In advance of the annual Farm Aid benefit concert for family farmers in Raleigh, N.C., on Saturday (Sept. 24), the organization revealed plans for “a major farmer mobilization in Washington” in March 2023 to advocate for federal support of climate resilient agriculture.
The march set for the week of March 6 would be “a mobilization the likes of which we have not seen since the 1970s, tentatively called Farmers for Climate, a rally for resilience,” announced Farm Aid cultural impact director Michael Stewart Foley during a live-streamed press conference that preceded the concert at the Coastal Credit Union Music Park at Walnut Creek.
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Farm Aid co-founder and board member John Mellencamp, participating in the press conference, recalled when “[Willie Nelson] and I made the effort” to testify before a Congressional subcommittee in the 1980s on behalf of family farmers. And he left convinced that “the government … doesn’t care about you, doesn’t care about anything but greed.”
“So it’s going to take good people like you,” Mellencamp told the audience of farmers and activists at the pre-concert event. “I’m going to come to Washington, D.C., because politics today in the United States has gotten so far out of hand. We’ll get a school bus and we’ll all go down together.”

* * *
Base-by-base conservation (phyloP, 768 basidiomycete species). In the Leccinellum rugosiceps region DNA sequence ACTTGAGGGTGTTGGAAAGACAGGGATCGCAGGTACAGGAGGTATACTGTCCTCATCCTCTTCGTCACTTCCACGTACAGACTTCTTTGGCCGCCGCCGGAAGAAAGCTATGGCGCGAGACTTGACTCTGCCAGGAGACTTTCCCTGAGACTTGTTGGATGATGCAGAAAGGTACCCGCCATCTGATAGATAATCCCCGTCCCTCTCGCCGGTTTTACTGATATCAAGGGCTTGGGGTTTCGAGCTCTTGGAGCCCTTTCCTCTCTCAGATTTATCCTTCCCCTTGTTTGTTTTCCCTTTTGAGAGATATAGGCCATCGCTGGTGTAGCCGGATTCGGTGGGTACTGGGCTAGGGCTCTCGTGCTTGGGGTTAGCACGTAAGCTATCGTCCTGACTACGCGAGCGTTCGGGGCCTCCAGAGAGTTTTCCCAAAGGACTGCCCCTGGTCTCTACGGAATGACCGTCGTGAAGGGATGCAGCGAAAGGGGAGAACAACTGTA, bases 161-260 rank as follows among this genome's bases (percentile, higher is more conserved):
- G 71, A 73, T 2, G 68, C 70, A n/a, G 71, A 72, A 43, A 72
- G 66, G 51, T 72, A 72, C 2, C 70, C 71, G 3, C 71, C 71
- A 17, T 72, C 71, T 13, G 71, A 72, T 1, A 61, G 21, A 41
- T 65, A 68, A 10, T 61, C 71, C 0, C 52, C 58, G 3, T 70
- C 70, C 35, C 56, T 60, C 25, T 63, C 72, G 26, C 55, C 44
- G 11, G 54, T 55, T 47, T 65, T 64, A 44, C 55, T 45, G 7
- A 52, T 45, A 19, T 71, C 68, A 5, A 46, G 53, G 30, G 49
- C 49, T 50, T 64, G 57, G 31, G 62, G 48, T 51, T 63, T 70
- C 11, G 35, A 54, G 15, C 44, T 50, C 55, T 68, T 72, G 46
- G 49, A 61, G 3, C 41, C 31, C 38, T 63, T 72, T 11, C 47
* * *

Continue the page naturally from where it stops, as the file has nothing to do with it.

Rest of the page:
The mobilization plan results from discussions among “a coalition of 35 farm, food, climate [and] social justice organizations that are actively working on this,” said Foley, citing Farm Aid’s alliance with the National Sustainable Agriculture Coalition.
“Farm Aid hears farmer’s voices practically every day all year long,” he said. “What we need for the Congress to hear those voices. It is especially critical now because Congress is starting to draft the next Farm Bill.” That legislation, passed every five years, determines federal funding of a vast array of agricultural programs.
“Congress needs to get the message that farmers are counting on a Farm Bill that delivers climate solutions — climate solutions that center racial justice, that address on-farm climate challenges and prioritize what works for family farmers,” Foley said.
“So to make sure that Congress gets this message, farmers are going to deliver it in person, peacefully, I might add,” Foley said. “Over three days the week of March 6, farmers are going to march, they are going to rally — and we will be there with them. There will be music. We hope some of the artists who come to Farm Aid every year will join us.”
An earlier era of activism by family farmers, who were facing foreclosure, resulted in “tractor-cades” on state capitals nationwide in late 1977, followed in early 1978 by a demonstration that drew an estimated 50,000 farmers to Washington. One of the leaders of that movement, longtime Farm Aid supporter David Senter, was in the audience as Foley made his announcement.